1983 – California – 21-year-old Marsalee “Marsy” Nicholas is afraid. Her ex-boyfriend is stalking her. She knows that something bad is about to happen.
She is right. Soon after she feels those intuitions, she is murdered by her ex-boyfriend. Days after Marsy’s murder, her mother sees the accused killer in the grocery store.
No one told the family that the accused had been released on bail.
Her brother, who perhaps suffered the worst from the DA not notifying the family, is determined to prevent other families from enduring similar pain and give alleged victims a stronger voice in the criminal justice system. He launches Marsy’s Law for All.
This movement represents a nationwide campaign that seeks to place alleged crime victims’ rights in state constitutions. Many states and the federal government already have similar alleged victims’ bill of rights in their laws. But, their enforcement was inconsistent.
By placing these rights in state constitutions, Marsy’s Law strives to give alleged victims stronger options to hold governments accountable for failing to protect victims’ rights. The campaign seeks to place alleged victims’ rights on equal footing with criminal defendants’ rights in every state constitution. California became the first state in 2008 to approve Marsy’s Law as an amendment to the state constitution.
May 8, 2018 – Governor Nathan Deal signs the bill to implement Marsy’s Law in Georgia. It quickly takes effect as voters approve constitutional rights for crime victims in November.
“Our landmark criminal justice reforms over the past eight years are saving tax dollars, decreasing recidivism and bolstering our workforce,” said Deal. “Marsy’s Law for Georgia complements these efforts by strengthening the protections for those who’ve been hurt by criminal actions.”
How Does Marsy’s Law Work in Georgia?
According to the Prosecuting Attorneys’ Council of Georgia (PAC), Marsy’s The Georgia Crime Victims Bill of Rights (MGCVBR), O.C.G.A. 17-17-1 provides individuals who are victims of crimes specific rights. Effective January 1, 2019, these rights are constitutionally protected and enforced (Georgia Constitution Art. I, Sect. I, Paragraph XXX).
These rights include:
- The right to reasonable, accurate, and timely notice of any scheduled court proceedings or any changes to such proceedings;
- The right to reasonable, accurate, and timely notice of the arrest, release, or escape of the accused;
- The right not to be excluded from any scheduled court proceedings, except as provided by law;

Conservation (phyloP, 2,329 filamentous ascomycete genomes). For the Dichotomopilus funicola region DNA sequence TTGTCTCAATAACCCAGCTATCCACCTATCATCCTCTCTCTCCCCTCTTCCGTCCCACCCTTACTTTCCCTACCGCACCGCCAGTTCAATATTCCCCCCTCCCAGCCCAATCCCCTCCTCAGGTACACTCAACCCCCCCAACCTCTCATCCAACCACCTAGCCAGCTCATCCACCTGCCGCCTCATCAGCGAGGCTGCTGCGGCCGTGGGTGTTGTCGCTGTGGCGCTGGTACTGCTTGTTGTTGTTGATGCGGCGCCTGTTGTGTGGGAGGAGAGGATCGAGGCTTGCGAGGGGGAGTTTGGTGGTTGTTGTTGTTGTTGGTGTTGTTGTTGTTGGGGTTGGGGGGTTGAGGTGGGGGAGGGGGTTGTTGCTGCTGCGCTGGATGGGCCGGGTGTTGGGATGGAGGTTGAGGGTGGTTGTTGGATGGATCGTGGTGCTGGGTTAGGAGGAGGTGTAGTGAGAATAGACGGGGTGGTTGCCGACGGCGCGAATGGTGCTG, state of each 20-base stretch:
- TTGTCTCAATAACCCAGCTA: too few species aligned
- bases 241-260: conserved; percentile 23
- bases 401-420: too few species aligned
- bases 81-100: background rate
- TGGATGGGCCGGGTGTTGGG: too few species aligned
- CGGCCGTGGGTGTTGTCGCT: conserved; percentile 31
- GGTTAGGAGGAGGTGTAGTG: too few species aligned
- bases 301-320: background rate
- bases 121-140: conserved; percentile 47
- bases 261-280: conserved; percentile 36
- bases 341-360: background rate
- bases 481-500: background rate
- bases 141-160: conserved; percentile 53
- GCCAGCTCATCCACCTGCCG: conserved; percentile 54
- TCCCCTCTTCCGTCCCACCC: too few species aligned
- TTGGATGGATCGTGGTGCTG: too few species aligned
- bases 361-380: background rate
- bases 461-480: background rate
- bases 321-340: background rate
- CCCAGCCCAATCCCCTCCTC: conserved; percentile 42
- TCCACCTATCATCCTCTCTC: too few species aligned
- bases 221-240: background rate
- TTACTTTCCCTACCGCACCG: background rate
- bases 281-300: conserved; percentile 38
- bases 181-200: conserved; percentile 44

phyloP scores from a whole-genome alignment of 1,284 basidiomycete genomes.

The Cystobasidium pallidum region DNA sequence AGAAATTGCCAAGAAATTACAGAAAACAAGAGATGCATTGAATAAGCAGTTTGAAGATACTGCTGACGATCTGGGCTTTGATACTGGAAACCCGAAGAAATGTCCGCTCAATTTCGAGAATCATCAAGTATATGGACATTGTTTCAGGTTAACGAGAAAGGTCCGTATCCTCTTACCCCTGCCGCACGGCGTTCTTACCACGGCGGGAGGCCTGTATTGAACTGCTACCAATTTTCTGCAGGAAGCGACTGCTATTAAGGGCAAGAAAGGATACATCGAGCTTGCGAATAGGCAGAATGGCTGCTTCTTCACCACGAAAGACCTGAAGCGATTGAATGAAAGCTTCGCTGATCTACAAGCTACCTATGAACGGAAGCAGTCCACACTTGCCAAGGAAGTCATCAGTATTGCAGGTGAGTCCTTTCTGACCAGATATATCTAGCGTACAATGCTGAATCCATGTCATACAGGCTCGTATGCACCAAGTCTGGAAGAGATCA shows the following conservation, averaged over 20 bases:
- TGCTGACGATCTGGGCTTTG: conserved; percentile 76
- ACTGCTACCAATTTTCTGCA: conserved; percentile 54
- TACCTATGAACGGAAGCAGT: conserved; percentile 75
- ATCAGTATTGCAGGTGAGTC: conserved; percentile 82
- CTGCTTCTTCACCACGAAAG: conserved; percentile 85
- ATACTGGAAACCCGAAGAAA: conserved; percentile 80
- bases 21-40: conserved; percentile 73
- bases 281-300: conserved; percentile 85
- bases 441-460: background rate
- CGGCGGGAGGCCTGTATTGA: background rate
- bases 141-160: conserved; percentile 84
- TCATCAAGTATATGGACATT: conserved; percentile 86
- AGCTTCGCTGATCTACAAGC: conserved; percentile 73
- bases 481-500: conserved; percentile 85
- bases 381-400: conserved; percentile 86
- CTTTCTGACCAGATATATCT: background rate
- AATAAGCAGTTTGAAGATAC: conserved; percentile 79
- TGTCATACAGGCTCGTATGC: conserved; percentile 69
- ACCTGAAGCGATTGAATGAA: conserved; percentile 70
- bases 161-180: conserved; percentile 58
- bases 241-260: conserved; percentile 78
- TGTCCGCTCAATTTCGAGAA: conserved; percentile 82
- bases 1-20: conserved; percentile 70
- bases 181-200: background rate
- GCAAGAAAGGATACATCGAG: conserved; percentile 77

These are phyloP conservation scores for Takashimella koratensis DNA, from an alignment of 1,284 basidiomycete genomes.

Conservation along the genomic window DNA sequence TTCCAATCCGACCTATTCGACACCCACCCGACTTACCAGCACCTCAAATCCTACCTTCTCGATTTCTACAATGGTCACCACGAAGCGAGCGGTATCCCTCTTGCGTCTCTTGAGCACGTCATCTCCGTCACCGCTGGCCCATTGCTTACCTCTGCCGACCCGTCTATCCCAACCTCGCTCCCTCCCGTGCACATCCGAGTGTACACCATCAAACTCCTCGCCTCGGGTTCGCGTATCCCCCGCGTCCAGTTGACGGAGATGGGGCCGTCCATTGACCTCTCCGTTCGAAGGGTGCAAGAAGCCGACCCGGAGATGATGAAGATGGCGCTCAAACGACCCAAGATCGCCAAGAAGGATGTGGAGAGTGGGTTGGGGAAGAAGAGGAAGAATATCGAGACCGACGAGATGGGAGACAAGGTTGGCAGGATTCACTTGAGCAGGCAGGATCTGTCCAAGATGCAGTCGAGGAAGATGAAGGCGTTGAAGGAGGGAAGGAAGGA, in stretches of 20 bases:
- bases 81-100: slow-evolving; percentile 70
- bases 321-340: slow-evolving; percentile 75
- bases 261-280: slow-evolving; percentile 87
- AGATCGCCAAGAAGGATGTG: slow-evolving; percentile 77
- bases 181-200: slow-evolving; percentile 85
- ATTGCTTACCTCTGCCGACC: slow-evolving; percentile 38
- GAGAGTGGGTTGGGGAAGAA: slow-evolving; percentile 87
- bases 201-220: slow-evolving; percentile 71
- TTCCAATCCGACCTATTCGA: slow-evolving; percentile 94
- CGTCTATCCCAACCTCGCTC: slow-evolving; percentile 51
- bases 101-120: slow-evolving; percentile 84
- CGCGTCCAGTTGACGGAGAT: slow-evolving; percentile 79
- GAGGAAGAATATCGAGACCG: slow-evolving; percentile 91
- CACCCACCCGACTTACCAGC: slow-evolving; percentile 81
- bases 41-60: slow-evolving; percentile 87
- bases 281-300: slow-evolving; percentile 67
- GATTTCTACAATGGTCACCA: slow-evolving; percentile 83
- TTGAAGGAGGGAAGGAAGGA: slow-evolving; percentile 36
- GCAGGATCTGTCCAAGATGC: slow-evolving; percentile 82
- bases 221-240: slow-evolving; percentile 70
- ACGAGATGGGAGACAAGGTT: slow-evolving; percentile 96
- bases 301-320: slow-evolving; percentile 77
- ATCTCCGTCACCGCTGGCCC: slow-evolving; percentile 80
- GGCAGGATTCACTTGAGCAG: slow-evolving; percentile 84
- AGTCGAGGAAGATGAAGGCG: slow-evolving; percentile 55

- The right to be heard at any scheduled court proceedings involving the release, plea, or sentencing of the accused;
- The right to file a written objection in any parole proceedings involving the accused;
- The right to confer with the prosecuting attorney in any criminal prosecution related to the victim;
- The right to restitution as provided by law;
- The right to proceedings free from unreasonable delay;
- The right to be treated fairly and with dignity by all criminal justice agencies involved in the case;
- The right to file a motion in the criminal case within 20 days of a court proceeding requesting to be heard if the victim has properly requested notification and is not given notice of said court proceeding;
- That it is possible that the accused may be released from custody prior to trial;
- That victims have certain rights during various stages of the criminal justice system; and
- That victims have the right to refuse or agree to be interviewed by the accused, the accused’s attorney, or anyone who represents or contacts you on behalf of the accused;
Just like every change in policy, there is a level of controversy. However, this is an excellent law because it provides alleged victims an opportunity to engage in the criminal justice process. In a way, it provides alleged victims a sense of control where before they had very little.
In west Georgia, our prosecutors are taking MGCVBR very seriously and alleged victims enjoy all of the rights under this constitutional amendment.
Some folks may wonder why a criminal defense attorney would support this. There are two reasons: (1) I am a citizen first and a lawyer second. (2) I have been a victim of a crime. I know firsthand how being a crime victim affects a person and their family.
For additional information about these stages, contact the pertinent state and/or local agency involved, or contact the Criminal Justice Coordinating Council at 404-657-1956.